Title: My working title right now is “Undoing Dope: Interventions in the Same Old Story of Heroin.”
How long have you been working on it?
I started the research that this book will cover about 15 years ago. Ten of those years I worked on a number of research projects that had federal, state and/or city funding in New York. I have been writing and publishing articles from that work for the last 15 years.
TBA, hopefully within the next year, but I’m sure that’s going to change.
The theme of the book is that it might be productive and useful to intervene in the same old stories we always hear and tell about heroin. The sections show heroin as a substance, a commodity, a monster and a medicine.
What makes it unique?
There are many types of books about heroin. There are academic books that deal with heroin within the confines of certain disciplines, such as anthropology and sociology. There are experimental, physiological studies about the way heroin affects animals. People write memoirs and fiction. There are lots of movies about heroin, songs and more.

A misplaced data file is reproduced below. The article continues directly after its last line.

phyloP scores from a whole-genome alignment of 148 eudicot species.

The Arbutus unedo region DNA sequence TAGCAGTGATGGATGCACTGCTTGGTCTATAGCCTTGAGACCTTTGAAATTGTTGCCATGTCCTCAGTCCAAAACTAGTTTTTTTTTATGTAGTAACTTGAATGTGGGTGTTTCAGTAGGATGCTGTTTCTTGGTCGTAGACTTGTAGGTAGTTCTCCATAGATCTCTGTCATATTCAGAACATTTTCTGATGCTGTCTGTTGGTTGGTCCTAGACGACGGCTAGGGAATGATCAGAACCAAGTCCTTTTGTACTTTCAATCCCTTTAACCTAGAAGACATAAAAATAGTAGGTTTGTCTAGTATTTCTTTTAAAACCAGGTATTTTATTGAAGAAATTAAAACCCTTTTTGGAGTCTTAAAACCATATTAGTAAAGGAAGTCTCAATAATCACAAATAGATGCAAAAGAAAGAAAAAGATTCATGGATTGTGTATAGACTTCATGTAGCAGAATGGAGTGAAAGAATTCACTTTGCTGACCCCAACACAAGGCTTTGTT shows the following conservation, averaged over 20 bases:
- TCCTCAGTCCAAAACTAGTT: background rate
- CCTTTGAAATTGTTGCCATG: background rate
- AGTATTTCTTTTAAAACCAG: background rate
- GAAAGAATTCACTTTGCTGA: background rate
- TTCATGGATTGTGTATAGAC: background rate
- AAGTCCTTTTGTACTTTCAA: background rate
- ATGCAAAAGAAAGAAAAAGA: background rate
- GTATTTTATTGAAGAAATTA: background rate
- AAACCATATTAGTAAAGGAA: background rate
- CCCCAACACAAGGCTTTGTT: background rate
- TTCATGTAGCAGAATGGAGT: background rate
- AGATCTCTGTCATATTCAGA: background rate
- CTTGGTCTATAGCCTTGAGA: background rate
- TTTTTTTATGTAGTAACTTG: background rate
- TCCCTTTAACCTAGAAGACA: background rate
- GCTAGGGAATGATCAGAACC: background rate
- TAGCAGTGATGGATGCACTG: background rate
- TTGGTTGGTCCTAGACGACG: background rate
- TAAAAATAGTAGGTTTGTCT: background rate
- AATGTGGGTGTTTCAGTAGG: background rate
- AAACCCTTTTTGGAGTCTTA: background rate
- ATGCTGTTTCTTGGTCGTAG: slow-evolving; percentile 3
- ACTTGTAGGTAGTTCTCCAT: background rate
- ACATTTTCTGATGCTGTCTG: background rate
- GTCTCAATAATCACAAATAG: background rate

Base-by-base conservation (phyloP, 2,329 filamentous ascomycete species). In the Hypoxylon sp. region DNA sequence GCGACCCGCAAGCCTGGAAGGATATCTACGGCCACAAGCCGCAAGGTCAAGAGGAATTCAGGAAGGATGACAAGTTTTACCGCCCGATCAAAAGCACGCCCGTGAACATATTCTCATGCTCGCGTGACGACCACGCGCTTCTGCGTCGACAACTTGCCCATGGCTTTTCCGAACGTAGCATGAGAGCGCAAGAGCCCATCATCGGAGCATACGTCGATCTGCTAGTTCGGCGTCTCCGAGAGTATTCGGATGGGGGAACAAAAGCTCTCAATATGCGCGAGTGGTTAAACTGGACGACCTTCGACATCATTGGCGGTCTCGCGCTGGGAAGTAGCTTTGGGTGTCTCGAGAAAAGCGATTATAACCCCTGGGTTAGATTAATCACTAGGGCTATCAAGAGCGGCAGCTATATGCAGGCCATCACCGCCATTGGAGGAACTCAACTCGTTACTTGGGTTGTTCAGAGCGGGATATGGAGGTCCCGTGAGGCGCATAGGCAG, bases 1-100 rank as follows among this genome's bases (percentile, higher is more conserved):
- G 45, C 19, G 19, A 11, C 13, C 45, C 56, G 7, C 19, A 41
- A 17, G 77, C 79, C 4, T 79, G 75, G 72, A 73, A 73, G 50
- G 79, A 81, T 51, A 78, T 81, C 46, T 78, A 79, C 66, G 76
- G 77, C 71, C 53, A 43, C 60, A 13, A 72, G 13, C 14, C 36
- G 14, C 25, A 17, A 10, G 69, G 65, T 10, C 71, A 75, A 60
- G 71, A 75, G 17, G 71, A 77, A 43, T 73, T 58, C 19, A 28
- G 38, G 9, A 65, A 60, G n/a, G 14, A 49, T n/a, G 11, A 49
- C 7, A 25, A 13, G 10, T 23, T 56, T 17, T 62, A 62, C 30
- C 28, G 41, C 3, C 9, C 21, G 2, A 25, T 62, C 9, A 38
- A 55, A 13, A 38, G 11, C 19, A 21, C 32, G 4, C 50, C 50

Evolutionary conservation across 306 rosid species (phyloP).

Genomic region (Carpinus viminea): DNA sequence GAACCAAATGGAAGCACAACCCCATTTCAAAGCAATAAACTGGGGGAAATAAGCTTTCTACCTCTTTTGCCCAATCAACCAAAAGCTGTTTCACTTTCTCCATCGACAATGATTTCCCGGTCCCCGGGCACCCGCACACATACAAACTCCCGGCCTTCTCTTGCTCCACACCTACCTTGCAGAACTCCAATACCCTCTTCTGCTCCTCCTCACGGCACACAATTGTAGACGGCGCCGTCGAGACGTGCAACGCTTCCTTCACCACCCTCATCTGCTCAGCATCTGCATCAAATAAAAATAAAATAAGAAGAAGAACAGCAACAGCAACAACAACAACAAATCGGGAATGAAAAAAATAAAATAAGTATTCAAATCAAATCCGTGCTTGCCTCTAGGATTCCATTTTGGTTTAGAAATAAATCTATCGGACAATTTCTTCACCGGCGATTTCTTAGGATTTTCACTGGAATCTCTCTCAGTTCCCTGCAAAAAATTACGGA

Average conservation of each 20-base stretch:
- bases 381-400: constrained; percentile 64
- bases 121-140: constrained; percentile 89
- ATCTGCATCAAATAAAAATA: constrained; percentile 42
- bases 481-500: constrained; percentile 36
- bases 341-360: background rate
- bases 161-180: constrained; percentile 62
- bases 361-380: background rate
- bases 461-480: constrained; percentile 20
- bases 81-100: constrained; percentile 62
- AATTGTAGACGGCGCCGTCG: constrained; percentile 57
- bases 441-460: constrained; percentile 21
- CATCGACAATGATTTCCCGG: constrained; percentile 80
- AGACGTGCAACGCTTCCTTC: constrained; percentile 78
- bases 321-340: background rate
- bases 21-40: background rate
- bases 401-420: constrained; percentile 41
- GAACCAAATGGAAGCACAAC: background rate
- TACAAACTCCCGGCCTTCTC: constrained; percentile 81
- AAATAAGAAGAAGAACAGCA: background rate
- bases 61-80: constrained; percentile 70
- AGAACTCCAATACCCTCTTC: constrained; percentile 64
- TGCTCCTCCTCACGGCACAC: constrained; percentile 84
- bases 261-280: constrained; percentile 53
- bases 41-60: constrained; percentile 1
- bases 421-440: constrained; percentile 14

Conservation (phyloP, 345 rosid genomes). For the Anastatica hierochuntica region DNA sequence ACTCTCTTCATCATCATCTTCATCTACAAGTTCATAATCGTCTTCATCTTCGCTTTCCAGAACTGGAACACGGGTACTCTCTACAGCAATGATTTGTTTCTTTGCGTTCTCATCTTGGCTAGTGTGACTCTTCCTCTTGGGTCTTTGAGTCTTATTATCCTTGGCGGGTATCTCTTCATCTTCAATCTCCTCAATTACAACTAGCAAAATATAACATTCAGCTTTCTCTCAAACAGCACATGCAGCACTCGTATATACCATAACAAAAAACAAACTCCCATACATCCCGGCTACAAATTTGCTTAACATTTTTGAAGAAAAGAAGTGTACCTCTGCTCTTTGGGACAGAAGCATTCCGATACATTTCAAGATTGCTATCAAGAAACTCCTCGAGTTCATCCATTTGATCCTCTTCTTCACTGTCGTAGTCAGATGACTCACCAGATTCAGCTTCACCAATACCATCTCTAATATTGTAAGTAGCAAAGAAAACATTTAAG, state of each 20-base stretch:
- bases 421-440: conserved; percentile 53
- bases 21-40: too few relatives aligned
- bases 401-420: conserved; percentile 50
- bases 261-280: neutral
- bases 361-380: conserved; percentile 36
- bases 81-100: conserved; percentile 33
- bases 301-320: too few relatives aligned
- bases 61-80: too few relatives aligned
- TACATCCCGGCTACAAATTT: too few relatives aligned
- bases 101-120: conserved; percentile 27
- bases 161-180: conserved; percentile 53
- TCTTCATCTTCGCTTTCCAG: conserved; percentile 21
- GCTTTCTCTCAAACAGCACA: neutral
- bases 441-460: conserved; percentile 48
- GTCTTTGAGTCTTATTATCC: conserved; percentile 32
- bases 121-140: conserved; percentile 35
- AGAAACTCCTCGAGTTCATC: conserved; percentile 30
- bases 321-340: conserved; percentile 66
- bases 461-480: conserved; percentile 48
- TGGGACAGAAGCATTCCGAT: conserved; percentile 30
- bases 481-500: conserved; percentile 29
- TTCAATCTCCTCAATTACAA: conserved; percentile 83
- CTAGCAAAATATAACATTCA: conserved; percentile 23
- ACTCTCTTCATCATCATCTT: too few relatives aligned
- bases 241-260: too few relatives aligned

This book tries to account for all these ways that stories of heroin are told utilizing contemporary social theory, history and philosophy to make sense of all it. I am interested in understanding what shapes public perception of heroin and people who use it. I am puzzled by how our policies that affect people who use heroin do not usually help them very much.